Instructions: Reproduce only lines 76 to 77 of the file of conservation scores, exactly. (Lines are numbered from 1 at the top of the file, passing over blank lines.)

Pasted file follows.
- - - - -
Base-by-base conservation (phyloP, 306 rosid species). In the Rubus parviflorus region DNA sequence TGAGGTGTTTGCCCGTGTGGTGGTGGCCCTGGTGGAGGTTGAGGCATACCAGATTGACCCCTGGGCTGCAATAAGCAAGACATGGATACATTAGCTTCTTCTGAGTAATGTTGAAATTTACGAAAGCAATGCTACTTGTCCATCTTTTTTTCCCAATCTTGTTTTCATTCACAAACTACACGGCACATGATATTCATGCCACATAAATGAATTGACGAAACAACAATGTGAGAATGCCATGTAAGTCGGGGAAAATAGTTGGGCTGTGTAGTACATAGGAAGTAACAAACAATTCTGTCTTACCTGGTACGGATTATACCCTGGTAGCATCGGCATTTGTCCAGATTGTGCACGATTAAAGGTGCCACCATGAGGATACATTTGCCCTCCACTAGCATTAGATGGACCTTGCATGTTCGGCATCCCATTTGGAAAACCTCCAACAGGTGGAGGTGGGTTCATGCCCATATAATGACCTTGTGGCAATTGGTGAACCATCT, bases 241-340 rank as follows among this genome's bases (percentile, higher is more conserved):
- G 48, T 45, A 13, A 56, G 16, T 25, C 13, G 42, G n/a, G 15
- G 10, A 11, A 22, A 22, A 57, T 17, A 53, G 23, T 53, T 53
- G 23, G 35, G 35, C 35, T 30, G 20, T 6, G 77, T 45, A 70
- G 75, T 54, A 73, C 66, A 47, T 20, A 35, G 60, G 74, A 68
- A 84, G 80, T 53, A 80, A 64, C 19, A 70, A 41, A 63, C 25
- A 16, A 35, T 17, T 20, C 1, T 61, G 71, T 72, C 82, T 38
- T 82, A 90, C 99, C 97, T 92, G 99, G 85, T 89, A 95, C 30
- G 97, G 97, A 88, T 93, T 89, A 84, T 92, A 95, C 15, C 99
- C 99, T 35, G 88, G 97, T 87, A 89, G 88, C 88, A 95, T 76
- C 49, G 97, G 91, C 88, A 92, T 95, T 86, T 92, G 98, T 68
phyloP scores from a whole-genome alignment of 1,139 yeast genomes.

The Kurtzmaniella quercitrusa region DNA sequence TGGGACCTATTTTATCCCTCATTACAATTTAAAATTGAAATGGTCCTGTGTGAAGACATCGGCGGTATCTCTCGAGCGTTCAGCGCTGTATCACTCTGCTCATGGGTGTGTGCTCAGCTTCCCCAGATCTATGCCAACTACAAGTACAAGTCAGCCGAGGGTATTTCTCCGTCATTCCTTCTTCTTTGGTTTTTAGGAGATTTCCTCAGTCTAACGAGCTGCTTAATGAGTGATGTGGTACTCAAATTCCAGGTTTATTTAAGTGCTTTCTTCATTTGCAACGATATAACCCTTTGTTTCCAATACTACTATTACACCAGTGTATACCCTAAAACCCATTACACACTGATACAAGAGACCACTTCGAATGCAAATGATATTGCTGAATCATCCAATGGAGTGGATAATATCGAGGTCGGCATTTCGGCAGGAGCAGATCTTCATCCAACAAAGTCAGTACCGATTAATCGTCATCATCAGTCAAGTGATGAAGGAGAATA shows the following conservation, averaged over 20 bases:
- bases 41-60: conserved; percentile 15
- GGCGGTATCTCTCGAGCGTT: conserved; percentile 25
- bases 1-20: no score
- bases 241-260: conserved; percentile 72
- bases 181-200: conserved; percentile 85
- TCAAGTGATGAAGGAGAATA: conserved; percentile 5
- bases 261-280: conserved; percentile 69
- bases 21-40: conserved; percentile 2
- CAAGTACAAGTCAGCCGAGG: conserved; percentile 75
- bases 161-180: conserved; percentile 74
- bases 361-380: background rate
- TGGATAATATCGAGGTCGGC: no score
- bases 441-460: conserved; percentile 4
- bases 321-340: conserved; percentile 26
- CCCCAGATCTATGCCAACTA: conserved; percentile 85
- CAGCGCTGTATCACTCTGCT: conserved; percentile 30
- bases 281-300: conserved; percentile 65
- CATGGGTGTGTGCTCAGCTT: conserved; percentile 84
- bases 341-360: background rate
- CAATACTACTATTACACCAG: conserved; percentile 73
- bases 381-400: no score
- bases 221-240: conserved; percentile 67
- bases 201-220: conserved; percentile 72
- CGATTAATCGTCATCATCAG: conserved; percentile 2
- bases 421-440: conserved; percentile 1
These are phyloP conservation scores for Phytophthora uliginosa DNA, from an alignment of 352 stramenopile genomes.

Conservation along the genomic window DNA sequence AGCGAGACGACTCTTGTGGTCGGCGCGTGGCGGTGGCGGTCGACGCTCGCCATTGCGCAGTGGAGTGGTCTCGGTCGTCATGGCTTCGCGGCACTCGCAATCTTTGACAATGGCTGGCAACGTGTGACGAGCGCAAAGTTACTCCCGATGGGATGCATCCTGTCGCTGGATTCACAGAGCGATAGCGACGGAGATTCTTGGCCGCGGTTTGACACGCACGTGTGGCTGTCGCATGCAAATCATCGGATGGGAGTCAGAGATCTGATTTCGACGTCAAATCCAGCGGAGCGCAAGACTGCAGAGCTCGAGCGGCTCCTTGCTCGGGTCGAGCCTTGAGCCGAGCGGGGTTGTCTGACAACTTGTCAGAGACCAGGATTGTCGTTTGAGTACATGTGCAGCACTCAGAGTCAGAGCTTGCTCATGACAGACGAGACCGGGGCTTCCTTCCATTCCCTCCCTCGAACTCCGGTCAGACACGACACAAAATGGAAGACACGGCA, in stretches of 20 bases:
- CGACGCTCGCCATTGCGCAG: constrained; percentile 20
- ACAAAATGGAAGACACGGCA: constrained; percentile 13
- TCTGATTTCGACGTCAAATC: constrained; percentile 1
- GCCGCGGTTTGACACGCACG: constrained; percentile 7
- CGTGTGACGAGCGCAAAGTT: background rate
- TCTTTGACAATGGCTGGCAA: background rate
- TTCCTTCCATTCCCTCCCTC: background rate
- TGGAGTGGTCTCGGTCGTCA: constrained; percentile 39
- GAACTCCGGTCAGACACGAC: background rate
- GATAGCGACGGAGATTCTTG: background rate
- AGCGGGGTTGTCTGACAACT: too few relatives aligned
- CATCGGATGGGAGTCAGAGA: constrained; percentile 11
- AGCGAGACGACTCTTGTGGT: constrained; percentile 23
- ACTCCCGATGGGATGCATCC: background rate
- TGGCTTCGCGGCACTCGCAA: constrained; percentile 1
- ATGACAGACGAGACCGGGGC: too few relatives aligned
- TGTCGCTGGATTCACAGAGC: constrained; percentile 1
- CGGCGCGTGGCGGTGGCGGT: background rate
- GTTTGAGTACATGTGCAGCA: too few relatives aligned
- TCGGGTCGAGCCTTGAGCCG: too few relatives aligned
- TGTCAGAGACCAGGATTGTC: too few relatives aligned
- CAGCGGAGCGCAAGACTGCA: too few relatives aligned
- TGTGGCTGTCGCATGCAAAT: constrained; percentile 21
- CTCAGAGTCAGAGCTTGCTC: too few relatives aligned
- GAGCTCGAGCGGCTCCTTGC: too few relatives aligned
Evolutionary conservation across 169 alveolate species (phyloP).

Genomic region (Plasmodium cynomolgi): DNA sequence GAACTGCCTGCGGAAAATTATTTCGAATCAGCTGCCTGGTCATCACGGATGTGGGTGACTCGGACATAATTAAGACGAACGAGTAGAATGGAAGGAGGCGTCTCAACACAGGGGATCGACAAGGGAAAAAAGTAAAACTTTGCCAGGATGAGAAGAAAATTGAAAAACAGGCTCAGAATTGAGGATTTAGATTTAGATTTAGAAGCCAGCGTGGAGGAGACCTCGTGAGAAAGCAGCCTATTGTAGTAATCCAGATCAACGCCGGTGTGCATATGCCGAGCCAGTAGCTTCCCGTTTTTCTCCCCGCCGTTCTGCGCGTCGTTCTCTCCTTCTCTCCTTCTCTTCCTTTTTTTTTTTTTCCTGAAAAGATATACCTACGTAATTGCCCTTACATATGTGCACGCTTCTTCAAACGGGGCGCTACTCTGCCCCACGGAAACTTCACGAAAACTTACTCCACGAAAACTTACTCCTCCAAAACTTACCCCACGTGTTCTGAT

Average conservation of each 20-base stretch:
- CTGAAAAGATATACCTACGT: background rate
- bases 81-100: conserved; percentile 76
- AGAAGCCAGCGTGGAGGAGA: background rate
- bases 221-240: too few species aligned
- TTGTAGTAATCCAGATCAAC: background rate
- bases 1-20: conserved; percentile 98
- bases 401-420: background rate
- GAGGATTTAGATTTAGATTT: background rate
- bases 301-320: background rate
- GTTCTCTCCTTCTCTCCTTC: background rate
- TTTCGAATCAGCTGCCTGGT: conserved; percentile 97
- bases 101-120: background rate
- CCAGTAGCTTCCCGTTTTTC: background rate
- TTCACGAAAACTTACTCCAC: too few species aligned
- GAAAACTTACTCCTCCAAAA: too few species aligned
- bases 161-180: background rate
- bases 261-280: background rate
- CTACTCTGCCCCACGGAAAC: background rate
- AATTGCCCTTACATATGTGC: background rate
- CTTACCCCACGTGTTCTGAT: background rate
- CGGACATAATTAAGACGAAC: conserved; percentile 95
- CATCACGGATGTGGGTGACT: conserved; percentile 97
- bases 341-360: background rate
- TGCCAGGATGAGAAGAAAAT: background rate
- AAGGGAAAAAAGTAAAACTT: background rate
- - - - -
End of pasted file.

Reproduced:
- GAGGATTTAGATTTAGATTT: background rate
- bases 301-320: background rate